Ms. Hille stated that in the short term, the US should avoid any provocative statements or actions that could increase tensions around Taiwan, and that the next president would have to be delicate regarding their policy on Taiwan. She followed by mentioning that Taiwanese president-elect Lai Ching-te had made some comments that could be considered provocative or risky by China, and so he needed a skilled advisor, while also suggesting China should engage in strategic patience. From a long term perspective, she noted the necessity of the US, Taiwan, and US allies to strengthen their deterrence capabilities, as well as the need for preparations for a sudden threat to be carried out with a more reliable method, and mentioned Taiwan would need to significantly improve its preparations to overcome its lack of deterrence capabilities.


Dr. Sahashi brought up two points for avoiding an armed conflict in Taiwan. First, he explained it was necessary for the US and China to ensure stability, engaging in dialogue with each other and avoiding sending the wrong signals, creating a framework for reassurance including not only deterrence, but also strategic ambiguity. He also stated that it was important for the US and China to engage in dialogue when the situation in Taiwan reached a crisis, and provided his analysis that China would likely seek conditions to coexist and avoid a war when tensions grew too high (a détente), and so how much reassurance to provide was important. He stated that how Japan, Taiwan, and other nations concerned about the stability of the Taiwan Straight should increase deterrence was an important point, and that it was necessary to think carefully on what could be done.


Q&A Session


Various questions were asked, such as about the gap between the perception of people in Japan and hopes in Taiwan and the US regarding Japan’s response in the case of an armed conflict in Taiwan, and what the media thought about how businesses and members of the foreign media occasionally refused to respond to questions that they perceived as being politically risky.


Overall Summary

The webinar finished with the panelists making the following comments:


Ms. Yang said that Japan was like family to Taiwan, and that while the people of Taiwan were very hopeful that Japan would help them in the case of an armed conflict in Taiwan, the reality was complex. She stated that if there was a way for Taiwan to contribute to Japan, she would like to help, and that she would like for Japan to continue to maintain a high level of interest in Taiwan.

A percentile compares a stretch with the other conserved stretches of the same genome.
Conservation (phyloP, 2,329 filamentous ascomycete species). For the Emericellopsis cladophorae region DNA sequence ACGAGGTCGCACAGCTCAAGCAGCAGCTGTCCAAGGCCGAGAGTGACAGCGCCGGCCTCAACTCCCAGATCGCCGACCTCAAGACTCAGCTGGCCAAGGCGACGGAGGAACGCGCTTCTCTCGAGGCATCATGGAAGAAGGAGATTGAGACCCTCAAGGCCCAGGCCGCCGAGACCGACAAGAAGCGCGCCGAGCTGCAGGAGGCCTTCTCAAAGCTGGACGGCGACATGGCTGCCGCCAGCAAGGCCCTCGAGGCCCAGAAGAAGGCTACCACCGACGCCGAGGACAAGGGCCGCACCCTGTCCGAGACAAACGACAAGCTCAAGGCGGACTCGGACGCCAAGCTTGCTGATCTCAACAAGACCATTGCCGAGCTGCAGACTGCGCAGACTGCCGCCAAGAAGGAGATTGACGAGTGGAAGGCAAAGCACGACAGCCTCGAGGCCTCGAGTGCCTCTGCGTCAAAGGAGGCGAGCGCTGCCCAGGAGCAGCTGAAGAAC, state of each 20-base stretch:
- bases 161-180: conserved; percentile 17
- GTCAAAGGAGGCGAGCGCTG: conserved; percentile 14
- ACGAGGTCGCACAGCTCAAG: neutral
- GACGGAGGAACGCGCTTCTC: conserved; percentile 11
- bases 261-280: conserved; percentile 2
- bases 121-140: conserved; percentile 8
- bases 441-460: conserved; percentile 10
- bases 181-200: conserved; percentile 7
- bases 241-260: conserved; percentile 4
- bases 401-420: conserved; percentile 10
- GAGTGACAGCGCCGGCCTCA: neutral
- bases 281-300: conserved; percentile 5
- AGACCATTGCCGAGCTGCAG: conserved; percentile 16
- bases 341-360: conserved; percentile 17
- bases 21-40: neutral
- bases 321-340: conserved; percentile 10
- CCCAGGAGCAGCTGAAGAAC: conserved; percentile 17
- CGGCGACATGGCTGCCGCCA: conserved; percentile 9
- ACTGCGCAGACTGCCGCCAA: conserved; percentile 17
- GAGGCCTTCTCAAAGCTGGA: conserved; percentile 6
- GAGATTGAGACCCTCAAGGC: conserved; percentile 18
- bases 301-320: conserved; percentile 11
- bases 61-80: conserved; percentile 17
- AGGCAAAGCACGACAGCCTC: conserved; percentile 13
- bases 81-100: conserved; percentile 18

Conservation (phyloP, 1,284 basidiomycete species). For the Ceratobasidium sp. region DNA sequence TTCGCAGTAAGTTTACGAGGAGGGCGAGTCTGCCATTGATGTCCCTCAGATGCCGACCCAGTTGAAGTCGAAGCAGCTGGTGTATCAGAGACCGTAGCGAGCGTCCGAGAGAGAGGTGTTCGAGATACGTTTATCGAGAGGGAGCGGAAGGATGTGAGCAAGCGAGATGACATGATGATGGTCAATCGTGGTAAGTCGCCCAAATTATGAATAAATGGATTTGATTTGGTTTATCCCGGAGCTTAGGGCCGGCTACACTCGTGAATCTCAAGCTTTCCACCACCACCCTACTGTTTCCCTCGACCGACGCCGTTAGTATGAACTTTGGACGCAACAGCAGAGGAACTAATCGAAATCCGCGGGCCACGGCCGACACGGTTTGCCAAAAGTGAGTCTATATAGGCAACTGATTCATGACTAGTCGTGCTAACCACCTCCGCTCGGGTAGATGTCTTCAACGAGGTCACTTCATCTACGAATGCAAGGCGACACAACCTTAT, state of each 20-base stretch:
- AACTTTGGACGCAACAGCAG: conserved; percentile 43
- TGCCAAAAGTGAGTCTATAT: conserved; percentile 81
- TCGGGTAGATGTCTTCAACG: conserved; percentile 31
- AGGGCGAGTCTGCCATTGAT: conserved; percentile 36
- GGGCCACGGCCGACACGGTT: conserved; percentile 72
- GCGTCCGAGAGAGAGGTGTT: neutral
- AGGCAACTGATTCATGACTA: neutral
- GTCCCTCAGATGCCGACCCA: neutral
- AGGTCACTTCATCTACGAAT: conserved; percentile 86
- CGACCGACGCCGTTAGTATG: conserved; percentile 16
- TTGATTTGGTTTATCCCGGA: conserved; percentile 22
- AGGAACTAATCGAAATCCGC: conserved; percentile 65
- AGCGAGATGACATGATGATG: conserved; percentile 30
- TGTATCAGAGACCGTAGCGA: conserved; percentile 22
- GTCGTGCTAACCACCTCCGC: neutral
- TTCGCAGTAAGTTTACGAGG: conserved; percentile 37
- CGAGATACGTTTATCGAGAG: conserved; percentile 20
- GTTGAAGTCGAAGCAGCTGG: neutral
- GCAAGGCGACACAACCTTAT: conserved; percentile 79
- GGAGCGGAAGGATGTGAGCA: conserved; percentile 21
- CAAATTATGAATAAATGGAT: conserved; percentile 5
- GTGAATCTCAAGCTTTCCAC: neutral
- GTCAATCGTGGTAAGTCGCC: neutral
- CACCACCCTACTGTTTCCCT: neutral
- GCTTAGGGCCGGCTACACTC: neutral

Ms. Hille suggested it was necessary to report more on what the people of Taiwan think about the current situation, and on what people’s hopes and perspectives are. She mentioned that even though at the government level, there was increased understanding of the military movements of related countries, including Japan, but the perspectives at the level of the average citizen were more complex, and while many people hoping that Japan would help them in the case of an armed conflict could be considered as a positive view of Japan, it could also be considered as a lack of trust in the US.


Mr. Kato stated that Japan must take responsibility for its statement emphasizing the “peace and stability of the Taiwan Strait,” and together with the US consider how to deter actions seeking to destroy that peace and stability, and what response to make should it be destroyed, making preparations to those ends. He also argued for Japan to seriously consider what negative impacts there would be on Japan in the event that China succeeded in reunification with Taiwan, and stressed the necessity of policies to support Taiwan that were in Japan’s national interest.


Mr. Sneider suggested that there were a variety of complicated perspectives to consider in order to avoid an armed conflict in Taiwan. He mentioned the roles of the Philippines and Ryukyu and Okinawa in Japan, noting that even within Japan there were many differences of opinion and nuance, and ended by stating his intention to keep this wealth of perspectives in mind and reflect it in his reporting.


Dr. Sahashi stated that in the case that former President Trump won this year’s US presidential election, there was a possibility of two extremes in the US approach to Taiwan, either a hardline approach towards China or an America First policy, and it was necessary to keep this in mind while simulating a variety of possibilities. He also argued it was necessary for Japan to carry out a variety of debates regarding Taiwan, and that it was important to improve the framework for reporting on Taiwan.


To conclude, the moderator, FPCJ President Kazuo Kodama, provided the following summary:

(1) The most important factor in avoiding an armed conflict in Taiwan was deterrence and dialogue between the US and China, with both countries maintaining a stable relationship.

(2) Japan’s role was not only to ensure its own deterrence capabilities, but also to correctly understand the intentions of the US, China, and Taiwan, and that it was important to provide assurances and diplomatic support to Taiwan in order to avoid misunderstandings.

(3) The importance of Taiwan engaging in democracy should be considered paramount, and Japan should increase relations at a working level not involving governments, in order to support Taiwan’s resilience.

(4) The media should take care not to spread any statements which distort the truth and could increase mistrust between the US and China, and to avoid inflaming tensions unnecessarily.